We are getting to the end of the Supreme Court’s current session. And the court is rolling out decisions on numerous cases.
The session will end in July. So, the court only has a month to finish up important business. And today, it revealed a 6-3 ruling on lawsuits brought against law enforcement.
The US Supreme Court further weakened a judge-made doctrine meant to hold federal law enforcement and other officials accountable for violating constitutional rights…
The court’s “cases have made clear that, in all but the most unusual circumstances, prescribing a cause of action is a job for Congress, not the courts,” Thomas said…
In this case, Robert Boule alleged a Border Patrol agent pushed him to the ground in 2014 during a dispute and then retaliated by reporting him to the IRS after he complained to the agent’s supervisors. Boule later sued, alleging excessive force.
The Supreme Court voted to reject a lawsuit against a Border Patrol agent who confronted a man. The court refused to decide if the law enforcement officer violated the 4th and 1st Amendments.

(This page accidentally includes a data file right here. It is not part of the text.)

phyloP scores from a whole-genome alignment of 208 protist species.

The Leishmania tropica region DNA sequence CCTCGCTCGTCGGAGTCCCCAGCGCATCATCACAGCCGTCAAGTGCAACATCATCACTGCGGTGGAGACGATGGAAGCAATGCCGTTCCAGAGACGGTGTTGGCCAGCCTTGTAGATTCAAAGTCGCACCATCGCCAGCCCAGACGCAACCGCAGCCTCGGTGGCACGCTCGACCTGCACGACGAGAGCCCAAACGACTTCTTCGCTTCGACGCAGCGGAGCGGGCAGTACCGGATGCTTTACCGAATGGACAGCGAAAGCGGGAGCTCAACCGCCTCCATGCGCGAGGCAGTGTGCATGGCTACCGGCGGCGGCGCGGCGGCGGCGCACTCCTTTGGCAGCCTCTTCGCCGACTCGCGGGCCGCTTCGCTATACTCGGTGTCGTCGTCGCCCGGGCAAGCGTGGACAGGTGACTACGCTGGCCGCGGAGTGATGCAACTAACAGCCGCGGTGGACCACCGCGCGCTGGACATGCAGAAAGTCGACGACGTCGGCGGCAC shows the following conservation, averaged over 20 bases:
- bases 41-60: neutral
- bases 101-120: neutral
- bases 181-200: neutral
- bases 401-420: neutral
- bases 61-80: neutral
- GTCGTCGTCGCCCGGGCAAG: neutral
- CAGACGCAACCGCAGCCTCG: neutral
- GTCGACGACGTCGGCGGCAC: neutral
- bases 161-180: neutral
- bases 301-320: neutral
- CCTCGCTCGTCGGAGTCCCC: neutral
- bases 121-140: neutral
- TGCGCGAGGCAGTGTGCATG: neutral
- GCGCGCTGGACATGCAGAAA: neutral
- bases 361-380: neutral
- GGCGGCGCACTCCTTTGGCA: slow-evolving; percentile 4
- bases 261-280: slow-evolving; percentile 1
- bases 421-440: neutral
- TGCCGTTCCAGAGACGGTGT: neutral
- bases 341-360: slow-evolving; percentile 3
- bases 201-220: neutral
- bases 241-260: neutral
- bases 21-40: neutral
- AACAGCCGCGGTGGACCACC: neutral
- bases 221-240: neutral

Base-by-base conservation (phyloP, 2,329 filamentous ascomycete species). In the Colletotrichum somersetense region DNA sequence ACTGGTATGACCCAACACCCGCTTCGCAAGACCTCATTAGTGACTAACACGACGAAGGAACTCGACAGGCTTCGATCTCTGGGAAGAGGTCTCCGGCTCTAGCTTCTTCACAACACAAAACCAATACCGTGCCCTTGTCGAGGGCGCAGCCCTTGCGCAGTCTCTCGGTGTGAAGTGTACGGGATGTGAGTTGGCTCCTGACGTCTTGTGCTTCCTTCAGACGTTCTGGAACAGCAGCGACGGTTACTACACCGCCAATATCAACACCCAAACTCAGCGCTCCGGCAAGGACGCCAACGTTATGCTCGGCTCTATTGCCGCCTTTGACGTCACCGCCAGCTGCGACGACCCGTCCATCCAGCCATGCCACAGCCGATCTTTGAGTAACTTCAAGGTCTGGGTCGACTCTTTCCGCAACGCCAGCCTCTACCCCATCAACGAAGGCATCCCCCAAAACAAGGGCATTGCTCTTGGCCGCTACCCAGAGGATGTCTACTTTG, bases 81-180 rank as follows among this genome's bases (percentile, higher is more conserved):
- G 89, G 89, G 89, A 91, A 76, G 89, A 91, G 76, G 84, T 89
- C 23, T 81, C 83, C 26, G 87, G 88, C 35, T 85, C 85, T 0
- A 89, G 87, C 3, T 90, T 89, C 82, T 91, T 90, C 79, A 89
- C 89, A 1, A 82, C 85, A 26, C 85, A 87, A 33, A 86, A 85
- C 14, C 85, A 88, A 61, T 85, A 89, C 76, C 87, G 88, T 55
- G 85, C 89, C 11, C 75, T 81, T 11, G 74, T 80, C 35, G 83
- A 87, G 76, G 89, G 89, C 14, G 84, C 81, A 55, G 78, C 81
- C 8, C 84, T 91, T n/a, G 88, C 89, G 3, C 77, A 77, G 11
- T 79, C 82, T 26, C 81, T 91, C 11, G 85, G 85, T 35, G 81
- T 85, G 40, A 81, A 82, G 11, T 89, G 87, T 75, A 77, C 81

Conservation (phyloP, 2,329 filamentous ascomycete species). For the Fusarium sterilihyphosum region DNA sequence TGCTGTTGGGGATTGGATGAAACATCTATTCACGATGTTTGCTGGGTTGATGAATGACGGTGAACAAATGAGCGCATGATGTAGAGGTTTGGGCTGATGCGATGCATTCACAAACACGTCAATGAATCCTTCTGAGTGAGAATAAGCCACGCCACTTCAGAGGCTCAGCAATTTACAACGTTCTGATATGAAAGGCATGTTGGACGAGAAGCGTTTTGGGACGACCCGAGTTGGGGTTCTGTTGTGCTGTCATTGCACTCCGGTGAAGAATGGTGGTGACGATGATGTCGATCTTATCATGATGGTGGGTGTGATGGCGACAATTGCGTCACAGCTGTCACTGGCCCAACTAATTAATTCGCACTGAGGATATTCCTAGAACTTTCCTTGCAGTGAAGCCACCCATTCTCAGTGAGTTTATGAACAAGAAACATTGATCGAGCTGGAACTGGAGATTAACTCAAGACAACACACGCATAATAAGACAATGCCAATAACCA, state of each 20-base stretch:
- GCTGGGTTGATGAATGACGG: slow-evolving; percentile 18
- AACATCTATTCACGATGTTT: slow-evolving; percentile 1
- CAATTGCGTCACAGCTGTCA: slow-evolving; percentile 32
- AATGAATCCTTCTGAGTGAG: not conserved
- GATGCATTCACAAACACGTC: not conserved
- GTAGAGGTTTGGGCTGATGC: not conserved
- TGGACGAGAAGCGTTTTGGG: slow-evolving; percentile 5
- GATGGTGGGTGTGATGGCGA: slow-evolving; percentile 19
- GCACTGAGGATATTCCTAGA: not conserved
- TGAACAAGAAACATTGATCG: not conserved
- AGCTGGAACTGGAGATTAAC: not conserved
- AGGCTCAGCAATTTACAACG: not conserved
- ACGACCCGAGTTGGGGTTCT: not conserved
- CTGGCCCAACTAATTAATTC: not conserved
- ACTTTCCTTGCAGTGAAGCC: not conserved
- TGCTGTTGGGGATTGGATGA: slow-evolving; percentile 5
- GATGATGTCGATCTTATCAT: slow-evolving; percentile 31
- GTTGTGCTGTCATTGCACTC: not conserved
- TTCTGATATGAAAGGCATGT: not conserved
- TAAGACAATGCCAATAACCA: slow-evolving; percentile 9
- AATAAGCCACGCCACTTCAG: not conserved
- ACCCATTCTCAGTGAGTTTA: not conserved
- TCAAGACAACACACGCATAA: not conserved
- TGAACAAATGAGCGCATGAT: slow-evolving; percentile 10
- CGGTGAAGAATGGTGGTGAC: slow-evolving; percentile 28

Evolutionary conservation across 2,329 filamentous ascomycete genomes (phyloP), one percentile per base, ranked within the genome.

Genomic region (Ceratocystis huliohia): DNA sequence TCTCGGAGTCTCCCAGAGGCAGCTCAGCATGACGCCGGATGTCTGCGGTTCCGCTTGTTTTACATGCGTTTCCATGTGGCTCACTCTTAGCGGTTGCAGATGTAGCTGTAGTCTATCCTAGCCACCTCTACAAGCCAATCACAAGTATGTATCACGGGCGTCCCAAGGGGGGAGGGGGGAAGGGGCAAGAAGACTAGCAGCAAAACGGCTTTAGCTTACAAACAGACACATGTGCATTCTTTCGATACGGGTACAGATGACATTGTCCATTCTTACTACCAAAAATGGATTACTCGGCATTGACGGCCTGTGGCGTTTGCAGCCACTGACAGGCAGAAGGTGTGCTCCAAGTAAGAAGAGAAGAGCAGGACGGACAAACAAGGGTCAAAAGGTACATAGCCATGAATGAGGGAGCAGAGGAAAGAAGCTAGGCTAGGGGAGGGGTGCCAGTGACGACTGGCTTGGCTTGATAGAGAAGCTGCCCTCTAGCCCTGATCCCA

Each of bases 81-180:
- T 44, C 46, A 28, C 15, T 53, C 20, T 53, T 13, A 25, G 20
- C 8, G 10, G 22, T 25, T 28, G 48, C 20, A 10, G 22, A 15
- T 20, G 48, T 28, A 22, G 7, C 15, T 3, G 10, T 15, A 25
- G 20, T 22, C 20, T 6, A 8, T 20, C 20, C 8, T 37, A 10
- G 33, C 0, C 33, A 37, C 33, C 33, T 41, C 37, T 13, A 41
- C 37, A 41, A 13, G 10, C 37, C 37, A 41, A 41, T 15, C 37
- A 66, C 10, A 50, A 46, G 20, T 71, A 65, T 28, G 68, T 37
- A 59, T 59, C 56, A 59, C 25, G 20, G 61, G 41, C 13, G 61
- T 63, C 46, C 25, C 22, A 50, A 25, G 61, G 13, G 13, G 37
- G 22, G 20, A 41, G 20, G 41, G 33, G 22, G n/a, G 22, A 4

All three liberal justices voted against the conservative majority. Clarence Thomas wrote the opinion, stating that Congress—not the courts—needs to outline what violations are through law.
In this day and age, many activist judges try to do the job of our legislatures. Instead of upholding current laws, they decide to set policy—effectively becoming lawmakers themselves.
The current Supreme Court majority refuses to do this. They will not embrace judge-made doctrine, which undermines the job of Congress.
Naturally, liberals hate this. They seem to think that they can decide the law whatever, whenever, and wherever.
We see this all the time. Democrats in public office seem to believe they know what is best for Americans—not us.
And regardless of if it’s a judge, executive, or lawmaker—they will set the rules, thank you very much.
Things like limits of power, checks and balances, and the will of the people come dead last.
- The Supreme Court rejected a lawsuit against a Border Patrol agent.
- The court decided it was not its job to decide violations, but Congress’.
- The liberal wing of the court dissented with the majority opinion.